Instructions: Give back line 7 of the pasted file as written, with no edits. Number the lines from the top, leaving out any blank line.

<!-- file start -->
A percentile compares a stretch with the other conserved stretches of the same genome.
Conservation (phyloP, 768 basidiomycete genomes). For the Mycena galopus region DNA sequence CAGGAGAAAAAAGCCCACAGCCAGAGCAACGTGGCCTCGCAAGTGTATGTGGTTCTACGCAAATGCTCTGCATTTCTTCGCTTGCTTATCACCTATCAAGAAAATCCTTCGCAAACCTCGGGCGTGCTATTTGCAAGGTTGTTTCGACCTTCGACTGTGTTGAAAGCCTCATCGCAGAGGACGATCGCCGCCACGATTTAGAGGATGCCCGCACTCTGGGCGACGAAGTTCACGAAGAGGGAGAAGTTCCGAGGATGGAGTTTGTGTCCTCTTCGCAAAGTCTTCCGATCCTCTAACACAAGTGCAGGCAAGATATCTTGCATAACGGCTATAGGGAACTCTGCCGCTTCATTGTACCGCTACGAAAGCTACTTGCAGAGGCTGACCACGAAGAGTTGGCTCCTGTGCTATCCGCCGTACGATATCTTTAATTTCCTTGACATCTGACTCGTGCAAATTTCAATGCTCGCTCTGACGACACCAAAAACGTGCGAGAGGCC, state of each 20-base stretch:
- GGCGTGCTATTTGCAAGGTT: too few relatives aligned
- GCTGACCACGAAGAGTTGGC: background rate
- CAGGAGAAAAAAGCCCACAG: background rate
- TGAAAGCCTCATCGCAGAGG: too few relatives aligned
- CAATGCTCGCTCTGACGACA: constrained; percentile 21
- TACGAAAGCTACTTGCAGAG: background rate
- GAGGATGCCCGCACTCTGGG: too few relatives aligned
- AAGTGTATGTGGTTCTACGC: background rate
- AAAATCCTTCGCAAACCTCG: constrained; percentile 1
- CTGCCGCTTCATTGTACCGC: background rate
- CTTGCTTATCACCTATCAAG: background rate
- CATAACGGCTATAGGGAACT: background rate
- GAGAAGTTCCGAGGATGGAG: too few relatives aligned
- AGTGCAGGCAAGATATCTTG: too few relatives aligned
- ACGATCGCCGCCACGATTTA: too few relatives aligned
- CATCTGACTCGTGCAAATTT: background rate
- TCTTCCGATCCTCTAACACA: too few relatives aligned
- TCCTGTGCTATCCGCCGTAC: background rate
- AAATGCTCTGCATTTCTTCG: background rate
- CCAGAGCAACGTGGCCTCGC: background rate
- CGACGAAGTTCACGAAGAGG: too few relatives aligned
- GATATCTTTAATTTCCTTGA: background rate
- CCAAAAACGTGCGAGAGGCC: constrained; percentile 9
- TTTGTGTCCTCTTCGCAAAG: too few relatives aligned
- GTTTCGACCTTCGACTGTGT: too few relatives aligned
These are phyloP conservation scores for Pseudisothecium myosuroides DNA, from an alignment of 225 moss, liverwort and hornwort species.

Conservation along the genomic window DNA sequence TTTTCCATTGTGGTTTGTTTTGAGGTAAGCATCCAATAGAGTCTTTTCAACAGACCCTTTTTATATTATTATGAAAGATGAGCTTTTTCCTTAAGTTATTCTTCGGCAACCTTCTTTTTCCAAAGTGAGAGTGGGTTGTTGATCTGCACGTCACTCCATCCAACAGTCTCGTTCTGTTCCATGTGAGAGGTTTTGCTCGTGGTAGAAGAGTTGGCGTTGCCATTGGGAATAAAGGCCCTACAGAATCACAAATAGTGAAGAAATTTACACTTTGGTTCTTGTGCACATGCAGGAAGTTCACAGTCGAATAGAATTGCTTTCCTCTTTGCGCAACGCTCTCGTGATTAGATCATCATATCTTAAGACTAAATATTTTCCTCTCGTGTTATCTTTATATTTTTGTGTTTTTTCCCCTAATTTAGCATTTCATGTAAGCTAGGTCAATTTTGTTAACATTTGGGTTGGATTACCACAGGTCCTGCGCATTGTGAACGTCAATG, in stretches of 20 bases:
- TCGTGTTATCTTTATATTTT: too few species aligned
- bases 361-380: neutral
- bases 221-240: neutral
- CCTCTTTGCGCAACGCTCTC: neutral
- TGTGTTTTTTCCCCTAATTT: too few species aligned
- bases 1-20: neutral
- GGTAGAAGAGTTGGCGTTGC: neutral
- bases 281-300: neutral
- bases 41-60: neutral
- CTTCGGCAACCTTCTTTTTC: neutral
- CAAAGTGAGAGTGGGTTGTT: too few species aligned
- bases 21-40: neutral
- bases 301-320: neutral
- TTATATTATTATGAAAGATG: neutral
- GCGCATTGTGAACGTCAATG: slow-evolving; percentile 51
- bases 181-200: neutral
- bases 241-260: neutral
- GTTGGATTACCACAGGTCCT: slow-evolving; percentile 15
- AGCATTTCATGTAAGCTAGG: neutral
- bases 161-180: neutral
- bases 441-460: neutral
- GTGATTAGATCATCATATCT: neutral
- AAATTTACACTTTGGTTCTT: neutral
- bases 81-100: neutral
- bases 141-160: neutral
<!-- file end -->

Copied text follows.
- CAATGCTCGCTCTGACGACA: constrained; percentile 21